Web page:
The University of Tokyo outstation has three fixed experimental stations. One of these employs a photoelectron spectrometer with a time resolution of 50 ps. By synchronizing laser and synchrotron light, this station can be used to observe changes over time as they are induced in samples such as photocatalysts. The second experimental station consists of a nano-beam photoelectron spectrometer with a spatial resolution of 70 nm, and is capable of observing three dimensional distribution of chemical-bonding states and electronic states. Soft X-rays are applied to a sample to examine its surface for two dimensions and the third dimension, depth, is obtained from the angle-resolved detection of photoelectrons. This approach is most suited for conducting structural analysis of electronic devices such as large-scale integrated circuits (LSIs). The third station is an ultrahigh-resolution emission spectrometer (energy resolution: 50 meV). Any sample, if radiated with synchrotron light, emits light of its own. For example, energy spectrum analysis of emitted light from proteins surrounded by water molecules and fuel cells generating electricity will reveal electronic states in their natural environment and during chemical reactions, respectively. Related experiments are being planned by SRRO’s Materials Science Division in a joint effort with SRRO’s Life Science Division.
“We’re focusing on these three experiments because of the need to investigate the actual states of new functional materials and devices vital to renewable energy sources in a ‘post-rare-metal’ era,” says Oshima, who is also a professor of the University of Tokyo’s Graduate School of Engineering. “If successful, we’ll obtain important additional knowledge and knowhow for energy and environmental sciences.”
Synchrotron Radiation Science Will Enable New Ways of Manufacturing
The University of Tokyo outstation came into use around November 2009. The excellent resolution of its measuring capability is highly regarded and the number of requests for its use has increased sharply, with the acceptance ratio now around 60%. With overseas requests also on the rise, competition for use of the facility is growing more acute by the year.
This leading edge R&D facility has also helped foster a group of young researchers who will shape the future of synchrotron research. They have produced impressive results, among them successful research gains made in understanding fuel cell non-Pt carbon catalysts.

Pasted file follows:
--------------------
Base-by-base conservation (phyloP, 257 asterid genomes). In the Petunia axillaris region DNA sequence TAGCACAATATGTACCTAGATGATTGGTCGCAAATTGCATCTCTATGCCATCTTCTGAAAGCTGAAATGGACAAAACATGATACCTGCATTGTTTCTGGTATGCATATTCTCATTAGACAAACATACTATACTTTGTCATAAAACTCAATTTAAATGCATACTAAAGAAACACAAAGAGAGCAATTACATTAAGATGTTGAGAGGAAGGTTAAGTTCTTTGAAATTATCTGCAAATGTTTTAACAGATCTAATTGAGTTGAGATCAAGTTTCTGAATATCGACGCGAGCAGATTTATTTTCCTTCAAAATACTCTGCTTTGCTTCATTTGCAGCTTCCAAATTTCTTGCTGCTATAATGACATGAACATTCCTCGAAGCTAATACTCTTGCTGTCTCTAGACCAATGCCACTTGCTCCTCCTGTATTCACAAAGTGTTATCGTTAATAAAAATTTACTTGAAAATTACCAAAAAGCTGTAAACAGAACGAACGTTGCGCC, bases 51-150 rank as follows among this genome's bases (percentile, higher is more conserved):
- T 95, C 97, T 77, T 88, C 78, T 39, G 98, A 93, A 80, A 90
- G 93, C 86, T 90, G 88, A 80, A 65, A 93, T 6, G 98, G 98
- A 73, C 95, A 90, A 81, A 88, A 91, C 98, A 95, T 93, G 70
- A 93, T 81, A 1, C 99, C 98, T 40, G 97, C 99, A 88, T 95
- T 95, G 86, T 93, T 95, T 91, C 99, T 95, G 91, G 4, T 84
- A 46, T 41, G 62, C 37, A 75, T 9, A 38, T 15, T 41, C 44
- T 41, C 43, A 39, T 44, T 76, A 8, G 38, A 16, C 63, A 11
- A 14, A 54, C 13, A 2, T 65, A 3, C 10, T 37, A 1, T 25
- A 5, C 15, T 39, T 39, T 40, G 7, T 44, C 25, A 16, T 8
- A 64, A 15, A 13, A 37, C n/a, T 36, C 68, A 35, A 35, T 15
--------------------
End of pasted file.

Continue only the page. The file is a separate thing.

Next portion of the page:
In addition, some members of the group recently solved the puzzle of why graphene transistors tend to show high resistivity. Graphene is a nanoscale carbon material. Scientists in Britain were awarded the Nobel Prize in Physics in 2010 for their trailblazing experiments on the material. Graphene features remarkably high electron mobility, operates at low voltage and consumes much less power than other materials, ideal properties for next-generation transistors.
Yet until recently, graphene transistor development had stalled, because when power is applied to the material, resistivity rises at the interface of the graphene film and metal electrodes, thus restricting electron mobility. Outstation members set about tackling this problem with the aid of their three-dimensional nano-beam photoelectron spectrometer. They found that a potential surge or upward band bending occurs at the metal-graphene interface at about 500nm — a phenomenon that shows the resistivity-increase results from N-type graphene turning into P-type graphene at the interface. While such nanoscale results had been predicted theoretically, this was the first time that such an interfacial band structure change has been observed. Oshima believes these discoveries by nano-beam photoelectron spectroscopy concerning exotic nanomaterials can also be applied effectively in creating new products.
“The development of new products from new materials used to require much experience and trial and error,” he stresses. “But the key is to utilize both synchrotron radiation and computational science to reveal the essential or intrinsic states of materials for new nano-materials with much higher performance and/or novel properties. Japan should embrace this approach to manufacturing as part of a new national strategy.” Synchrotron radiation is carving out a whole new world of manufacturing.
(Produced with cooperation of Scitech Communications)
[Edit: This article incorrectly stated that "SOR-RING was used for synchrotron radiation experiments when it wasn’t in use for its primary purpose of particle physics experiments" and that KEK-PF was Japan's first dedicated synchrotron facility. This has been corrected in the text. (Public Relations Division, 2012/11/29.)]
Professor Masaharu Oshima
Graduate School of Engineering